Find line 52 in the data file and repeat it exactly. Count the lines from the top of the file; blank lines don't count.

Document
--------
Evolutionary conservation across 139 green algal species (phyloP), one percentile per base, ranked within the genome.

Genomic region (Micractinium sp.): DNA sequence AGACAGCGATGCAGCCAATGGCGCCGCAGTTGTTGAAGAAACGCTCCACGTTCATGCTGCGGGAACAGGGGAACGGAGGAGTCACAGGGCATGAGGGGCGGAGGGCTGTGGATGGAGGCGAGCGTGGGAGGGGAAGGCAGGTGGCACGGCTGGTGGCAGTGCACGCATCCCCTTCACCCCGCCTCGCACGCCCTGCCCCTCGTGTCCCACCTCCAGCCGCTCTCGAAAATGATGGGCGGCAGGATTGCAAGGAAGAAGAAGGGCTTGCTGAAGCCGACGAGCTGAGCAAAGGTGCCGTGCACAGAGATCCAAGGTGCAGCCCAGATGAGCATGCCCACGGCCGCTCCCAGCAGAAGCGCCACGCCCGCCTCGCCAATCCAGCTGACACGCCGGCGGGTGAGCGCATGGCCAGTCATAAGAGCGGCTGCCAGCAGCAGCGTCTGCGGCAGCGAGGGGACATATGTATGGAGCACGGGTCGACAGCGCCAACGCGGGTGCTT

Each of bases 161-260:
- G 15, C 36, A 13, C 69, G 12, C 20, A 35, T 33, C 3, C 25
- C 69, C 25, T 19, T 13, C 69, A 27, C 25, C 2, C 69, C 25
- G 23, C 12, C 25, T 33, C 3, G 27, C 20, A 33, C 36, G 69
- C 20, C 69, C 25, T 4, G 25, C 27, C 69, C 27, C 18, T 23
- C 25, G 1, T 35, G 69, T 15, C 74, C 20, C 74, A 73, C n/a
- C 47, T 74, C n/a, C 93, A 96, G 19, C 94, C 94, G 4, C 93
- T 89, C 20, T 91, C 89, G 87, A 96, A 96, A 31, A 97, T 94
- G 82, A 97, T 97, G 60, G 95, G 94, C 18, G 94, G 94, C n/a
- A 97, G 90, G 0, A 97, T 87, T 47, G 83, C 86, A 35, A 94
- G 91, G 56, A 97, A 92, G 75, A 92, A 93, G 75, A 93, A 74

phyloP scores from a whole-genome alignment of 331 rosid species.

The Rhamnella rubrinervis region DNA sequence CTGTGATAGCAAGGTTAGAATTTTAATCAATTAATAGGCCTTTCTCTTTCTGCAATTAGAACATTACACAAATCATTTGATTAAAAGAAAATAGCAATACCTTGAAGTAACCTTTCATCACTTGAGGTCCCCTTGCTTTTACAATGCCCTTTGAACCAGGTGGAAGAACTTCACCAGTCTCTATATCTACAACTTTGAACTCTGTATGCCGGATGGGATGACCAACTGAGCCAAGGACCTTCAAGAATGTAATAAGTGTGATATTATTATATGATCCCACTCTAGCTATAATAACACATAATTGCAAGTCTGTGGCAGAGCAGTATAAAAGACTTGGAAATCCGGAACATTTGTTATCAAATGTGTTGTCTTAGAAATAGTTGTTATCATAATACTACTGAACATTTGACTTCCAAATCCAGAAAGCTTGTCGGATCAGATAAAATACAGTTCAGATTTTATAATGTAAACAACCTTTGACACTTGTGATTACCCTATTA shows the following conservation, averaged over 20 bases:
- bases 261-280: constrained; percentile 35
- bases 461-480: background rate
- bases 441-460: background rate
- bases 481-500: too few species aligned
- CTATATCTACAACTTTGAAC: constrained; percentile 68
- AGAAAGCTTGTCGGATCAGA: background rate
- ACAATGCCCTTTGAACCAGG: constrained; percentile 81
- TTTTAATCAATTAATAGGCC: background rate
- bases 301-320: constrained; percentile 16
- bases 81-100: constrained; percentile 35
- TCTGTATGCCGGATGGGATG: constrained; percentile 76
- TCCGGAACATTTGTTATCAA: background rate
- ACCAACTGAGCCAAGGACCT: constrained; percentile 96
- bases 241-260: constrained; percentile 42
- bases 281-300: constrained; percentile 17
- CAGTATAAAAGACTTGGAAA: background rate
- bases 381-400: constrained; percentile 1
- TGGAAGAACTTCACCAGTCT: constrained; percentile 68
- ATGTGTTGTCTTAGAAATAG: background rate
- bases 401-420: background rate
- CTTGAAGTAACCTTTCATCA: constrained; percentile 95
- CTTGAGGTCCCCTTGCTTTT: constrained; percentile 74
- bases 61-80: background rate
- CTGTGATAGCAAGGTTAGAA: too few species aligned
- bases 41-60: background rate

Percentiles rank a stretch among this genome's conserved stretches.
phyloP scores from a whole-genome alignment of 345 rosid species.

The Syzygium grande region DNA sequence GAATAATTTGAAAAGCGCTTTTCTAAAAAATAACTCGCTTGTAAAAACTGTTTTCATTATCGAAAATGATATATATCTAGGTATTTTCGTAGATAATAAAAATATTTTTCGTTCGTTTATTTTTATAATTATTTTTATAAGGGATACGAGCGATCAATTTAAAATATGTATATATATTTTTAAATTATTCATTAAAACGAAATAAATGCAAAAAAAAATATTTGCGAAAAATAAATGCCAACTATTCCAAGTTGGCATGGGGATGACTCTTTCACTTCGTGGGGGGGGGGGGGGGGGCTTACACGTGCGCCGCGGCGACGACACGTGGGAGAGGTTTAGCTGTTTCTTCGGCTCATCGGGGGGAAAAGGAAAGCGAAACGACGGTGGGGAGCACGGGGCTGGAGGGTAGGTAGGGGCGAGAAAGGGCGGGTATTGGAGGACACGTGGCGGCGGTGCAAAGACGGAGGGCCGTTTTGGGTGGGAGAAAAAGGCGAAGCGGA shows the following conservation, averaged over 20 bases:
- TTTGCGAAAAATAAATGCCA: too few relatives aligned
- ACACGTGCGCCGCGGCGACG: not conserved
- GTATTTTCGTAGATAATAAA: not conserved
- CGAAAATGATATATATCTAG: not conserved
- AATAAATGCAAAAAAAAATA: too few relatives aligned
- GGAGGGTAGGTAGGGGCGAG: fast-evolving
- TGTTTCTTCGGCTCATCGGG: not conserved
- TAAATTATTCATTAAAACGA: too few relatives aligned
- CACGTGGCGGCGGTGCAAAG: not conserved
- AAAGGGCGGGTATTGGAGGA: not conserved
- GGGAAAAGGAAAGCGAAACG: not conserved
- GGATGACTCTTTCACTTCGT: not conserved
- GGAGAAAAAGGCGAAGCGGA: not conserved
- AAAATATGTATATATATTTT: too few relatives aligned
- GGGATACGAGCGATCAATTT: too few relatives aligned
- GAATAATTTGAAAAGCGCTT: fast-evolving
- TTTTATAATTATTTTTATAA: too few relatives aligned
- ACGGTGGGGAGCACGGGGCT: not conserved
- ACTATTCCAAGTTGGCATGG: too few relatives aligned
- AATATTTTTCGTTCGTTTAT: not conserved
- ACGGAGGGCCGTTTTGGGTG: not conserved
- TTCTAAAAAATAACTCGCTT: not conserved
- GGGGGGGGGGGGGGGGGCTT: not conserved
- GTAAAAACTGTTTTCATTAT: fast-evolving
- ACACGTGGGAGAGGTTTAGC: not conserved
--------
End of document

- CACGTGGCGGCGGTGCAAAG: not conserved